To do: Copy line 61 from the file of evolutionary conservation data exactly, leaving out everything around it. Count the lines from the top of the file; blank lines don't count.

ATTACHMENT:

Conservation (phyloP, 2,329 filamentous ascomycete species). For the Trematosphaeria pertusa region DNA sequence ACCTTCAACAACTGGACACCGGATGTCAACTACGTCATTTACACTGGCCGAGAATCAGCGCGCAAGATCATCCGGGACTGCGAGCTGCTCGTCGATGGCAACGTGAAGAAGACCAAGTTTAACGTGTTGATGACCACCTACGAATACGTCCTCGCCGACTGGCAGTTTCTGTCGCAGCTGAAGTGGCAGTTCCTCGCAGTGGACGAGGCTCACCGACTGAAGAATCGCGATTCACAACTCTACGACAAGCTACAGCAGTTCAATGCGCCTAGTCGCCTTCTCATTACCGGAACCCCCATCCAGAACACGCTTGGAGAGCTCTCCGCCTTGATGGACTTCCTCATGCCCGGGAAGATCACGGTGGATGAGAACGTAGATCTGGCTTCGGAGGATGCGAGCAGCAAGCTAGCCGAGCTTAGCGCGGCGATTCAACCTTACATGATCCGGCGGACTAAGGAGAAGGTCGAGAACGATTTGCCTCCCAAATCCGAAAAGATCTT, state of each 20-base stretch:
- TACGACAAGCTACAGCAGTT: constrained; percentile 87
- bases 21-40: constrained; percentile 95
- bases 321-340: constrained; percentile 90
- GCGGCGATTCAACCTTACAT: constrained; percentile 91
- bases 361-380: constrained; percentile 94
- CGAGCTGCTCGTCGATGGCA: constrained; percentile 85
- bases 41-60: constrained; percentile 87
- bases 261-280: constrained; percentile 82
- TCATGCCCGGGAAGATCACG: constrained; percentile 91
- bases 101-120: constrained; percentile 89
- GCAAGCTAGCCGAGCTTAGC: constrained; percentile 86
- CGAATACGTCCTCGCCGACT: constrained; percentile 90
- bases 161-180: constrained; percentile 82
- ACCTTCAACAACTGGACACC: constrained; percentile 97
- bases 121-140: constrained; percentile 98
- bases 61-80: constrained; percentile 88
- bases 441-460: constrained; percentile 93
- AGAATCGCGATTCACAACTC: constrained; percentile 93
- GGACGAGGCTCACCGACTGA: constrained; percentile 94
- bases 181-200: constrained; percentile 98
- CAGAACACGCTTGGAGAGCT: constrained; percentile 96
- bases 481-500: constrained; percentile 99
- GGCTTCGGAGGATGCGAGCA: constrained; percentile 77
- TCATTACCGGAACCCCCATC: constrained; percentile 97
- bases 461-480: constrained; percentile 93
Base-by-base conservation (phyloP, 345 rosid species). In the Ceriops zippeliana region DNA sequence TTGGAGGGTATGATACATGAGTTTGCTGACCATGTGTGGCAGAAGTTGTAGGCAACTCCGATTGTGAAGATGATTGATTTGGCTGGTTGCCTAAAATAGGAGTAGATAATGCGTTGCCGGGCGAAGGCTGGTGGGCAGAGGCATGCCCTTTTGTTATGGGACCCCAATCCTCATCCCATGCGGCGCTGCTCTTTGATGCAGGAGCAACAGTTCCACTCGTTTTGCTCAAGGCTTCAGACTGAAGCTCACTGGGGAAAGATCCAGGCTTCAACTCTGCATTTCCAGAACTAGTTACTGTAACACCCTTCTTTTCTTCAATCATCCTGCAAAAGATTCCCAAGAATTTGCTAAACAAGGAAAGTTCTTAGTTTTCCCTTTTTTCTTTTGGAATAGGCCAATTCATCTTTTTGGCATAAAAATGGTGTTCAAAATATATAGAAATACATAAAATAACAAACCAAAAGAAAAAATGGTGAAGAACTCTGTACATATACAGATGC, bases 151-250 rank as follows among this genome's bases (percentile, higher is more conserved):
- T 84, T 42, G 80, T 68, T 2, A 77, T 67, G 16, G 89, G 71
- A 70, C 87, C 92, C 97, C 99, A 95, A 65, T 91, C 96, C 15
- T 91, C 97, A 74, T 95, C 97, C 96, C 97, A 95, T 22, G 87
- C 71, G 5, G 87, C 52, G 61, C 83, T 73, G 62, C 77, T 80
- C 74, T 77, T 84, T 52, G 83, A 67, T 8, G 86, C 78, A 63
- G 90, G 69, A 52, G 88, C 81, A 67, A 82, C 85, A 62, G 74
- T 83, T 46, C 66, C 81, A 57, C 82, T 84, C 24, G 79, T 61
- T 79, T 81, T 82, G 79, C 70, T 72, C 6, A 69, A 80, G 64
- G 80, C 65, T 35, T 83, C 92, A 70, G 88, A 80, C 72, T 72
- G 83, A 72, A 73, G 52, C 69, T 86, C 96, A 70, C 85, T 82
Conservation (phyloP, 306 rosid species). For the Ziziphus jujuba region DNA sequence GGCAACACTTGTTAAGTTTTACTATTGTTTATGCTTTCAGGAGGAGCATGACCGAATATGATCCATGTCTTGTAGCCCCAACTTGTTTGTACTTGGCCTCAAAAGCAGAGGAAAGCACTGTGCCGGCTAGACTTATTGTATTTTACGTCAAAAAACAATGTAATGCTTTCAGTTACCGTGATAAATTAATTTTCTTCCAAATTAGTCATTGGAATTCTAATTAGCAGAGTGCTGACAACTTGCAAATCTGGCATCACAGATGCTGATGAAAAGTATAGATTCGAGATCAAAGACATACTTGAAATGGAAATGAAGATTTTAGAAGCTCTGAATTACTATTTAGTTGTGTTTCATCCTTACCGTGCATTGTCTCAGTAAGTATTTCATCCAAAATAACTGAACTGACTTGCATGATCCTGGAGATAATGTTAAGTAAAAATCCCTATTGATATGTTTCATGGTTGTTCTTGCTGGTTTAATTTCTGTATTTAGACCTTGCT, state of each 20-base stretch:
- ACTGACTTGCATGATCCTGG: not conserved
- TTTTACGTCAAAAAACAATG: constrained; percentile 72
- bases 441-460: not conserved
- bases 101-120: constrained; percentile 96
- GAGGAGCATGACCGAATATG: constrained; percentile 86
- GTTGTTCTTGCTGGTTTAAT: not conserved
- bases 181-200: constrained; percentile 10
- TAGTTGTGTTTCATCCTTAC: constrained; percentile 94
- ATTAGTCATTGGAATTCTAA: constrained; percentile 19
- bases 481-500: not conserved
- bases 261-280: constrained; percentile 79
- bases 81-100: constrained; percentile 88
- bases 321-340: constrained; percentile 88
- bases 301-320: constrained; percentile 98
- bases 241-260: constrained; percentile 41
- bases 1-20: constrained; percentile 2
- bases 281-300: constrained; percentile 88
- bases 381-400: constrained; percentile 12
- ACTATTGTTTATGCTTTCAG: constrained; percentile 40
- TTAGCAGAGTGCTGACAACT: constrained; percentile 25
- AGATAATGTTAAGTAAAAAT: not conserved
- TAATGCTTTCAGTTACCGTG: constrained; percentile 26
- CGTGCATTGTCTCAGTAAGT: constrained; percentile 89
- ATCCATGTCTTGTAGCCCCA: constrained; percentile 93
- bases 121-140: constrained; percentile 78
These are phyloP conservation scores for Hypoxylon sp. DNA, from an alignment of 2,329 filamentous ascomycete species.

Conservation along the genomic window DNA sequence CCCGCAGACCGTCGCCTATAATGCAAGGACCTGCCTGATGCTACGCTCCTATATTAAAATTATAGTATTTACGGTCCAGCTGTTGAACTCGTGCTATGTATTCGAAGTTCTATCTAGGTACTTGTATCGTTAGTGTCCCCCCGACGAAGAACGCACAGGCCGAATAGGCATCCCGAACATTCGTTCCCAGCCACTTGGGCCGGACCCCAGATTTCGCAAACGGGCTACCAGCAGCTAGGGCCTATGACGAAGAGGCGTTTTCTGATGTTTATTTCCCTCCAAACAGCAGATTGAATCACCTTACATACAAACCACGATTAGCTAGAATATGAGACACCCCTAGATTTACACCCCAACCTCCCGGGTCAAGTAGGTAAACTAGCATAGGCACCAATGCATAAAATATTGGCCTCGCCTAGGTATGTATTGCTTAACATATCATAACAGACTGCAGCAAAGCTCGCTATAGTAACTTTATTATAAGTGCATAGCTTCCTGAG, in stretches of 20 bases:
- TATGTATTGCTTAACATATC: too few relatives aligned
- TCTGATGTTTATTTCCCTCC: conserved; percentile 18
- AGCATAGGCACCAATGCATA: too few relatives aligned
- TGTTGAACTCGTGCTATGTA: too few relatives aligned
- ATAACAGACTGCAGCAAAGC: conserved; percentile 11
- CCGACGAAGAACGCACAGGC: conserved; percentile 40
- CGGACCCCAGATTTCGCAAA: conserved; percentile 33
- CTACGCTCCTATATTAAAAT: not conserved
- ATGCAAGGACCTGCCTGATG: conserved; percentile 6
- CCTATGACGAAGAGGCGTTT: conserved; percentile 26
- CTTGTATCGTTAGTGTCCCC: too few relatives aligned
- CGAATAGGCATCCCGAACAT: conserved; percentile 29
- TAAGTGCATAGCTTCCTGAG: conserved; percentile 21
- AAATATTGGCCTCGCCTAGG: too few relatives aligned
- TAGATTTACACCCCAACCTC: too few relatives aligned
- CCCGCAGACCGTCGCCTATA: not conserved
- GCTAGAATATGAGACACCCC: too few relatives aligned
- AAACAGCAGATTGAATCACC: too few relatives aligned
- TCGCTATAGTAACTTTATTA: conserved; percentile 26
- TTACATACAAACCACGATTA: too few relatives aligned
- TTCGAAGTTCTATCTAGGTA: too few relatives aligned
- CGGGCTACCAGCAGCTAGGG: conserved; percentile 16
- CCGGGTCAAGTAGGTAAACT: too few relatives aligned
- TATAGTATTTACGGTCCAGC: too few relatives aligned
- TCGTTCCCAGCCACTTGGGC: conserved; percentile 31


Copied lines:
- CGTGCATTGTCTCAGTAAGT: constrained; percentile 89